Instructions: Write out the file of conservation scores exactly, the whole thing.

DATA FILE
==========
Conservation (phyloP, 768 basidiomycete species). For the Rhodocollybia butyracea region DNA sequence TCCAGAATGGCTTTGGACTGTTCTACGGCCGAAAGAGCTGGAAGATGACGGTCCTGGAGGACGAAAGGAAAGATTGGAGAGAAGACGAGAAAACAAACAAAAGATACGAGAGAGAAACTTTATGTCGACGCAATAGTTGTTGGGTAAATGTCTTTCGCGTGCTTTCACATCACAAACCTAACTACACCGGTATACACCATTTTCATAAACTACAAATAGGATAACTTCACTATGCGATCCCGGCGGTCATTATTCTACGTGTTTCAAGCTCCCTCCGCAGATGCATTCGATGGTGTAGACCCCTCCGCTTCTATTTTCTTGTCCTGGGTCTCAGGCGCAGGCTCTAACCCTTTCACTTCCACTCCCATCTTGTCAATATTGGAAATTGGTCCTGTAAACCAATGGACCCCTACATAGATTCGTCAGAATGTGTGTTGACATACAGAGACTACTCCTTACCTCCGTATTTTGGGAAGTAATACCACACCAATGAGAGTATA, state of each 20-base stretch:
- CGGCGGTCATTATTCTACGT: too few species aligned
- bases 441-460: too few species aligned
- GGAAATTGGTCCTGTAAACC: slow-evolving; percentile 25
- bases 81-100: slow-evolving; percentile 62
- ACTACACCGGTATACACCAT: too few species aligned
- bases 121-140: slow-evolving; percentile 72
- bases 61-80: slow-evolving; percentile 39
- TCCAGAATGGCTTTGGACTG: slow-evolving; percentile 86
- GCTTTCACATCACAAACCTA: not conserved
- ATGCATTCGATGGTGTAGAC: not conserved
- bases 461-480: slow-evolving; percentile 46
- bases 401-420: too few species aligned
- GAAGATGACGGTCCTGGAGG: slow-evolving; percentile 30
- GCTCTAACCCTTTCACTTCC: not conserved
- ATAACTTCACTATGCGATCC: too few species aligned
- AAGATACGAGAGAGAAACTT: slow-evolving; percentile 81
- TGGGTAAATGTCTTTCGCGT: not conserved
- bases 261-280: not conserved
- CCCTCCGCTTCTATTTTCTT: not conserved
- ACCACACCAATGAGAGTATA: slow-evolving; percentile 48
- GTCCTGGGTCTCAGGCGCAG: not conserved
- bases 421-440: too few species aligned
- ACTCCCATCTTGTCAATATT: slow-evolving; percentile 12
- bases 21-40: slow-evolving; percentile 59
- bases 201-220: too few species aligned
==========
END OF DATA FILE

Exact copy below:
Conservation (phyloP, 768 basidiomycete species). For the Rhodocollybia butyracea region DNA sequence TCCAGAATGGCTTTGGACTGTTCTACGGCCGAAAGAGCTGGAAGATGACGGTCCTGGAGGACGAAAGGAAAGATTGGAGAGAAGACGAGAAAACAAACAAAAGATACGAGAGAGAAACTTTATGTCGACGCAATAGTTGTTGGGTAAATGTCTTTCGCGTGCTTTCACATCACAAACCTAACTACACCGGTATACACCATTTTCATAAACTACAAATAGGATAACTTCACTATGCGATCCCGGCGGTCATTATTCTACGTGTTTCAAGCTCCCTCCGCAGATGCATTCGATGGTGTAGACCCCTCCGCTTCTATTTTCTTGTCCTGGGTCTCAGGCGCAGGCTCTAACCCTTTCACTTCCACTCCCATCTTGTCAATATTGGAAATTGGTCCTGTAAACCAATGGACCCCTACATAGATTCGTCAGAATGTGTGTTGACATACAGAGACTACTCCTTACCTCCGTATTTTGGGAAGTAATACCACACCAATGAGAGTATA, state of each 20-base stretch:
- CGGCGGTCATTATTCTACGT: too few species aligned
- bases 441-460: too few species aligned
- GGAAATTGGTCCTGTAAACC: slow-evolving; percentile 25
- bases 81-100: slow-evolving; percentile 62
- ACTACACCGGTATACACCAT: too few species aligned
- bases 121-140: slow-evolving; percentile 72
- bases 61-80: slow-evolving; percentile 39
- TCCAGAATGGCTTTGGACTG: slow-evolving; percentile 86
- GCTTTCACATCACAAACCTA: not conserved
- ATGCATTCGATGGTGTAGAC: not conserved
- bases 461-480: slow-evolving; percentile 46
- bases 401-420: too few species aligned
- GAAGATGACGGTCCTGGAGG: slow-evolving; percentile 30
- GCTCTAACCCTTTCACTTCC: not conserved
- ATAACTTCACTATGCGATCC: too few species aligned
- AAGATACGAGAGAGAAACTT: slow-evolving; percentile 81
- TGGGTAAATGTCTTTCGCGT: not conserved
- bases 261-280: not conserved
- CCCTCCGCTTCTATTTTCTT: not conserved
- ACCACACCAATGAGAGTATA: slow-evolving; percentile 48
- GTCCTGGGTCTCAGGCGCAG: not conserved
- bases 421-440: too few species aligned
- ACTCCCATCTTGTCAATATT: slow-evolving; percentile 12
- bases 21-40: slow-evolving; percentile 59
- bases 201-220: too few species aligned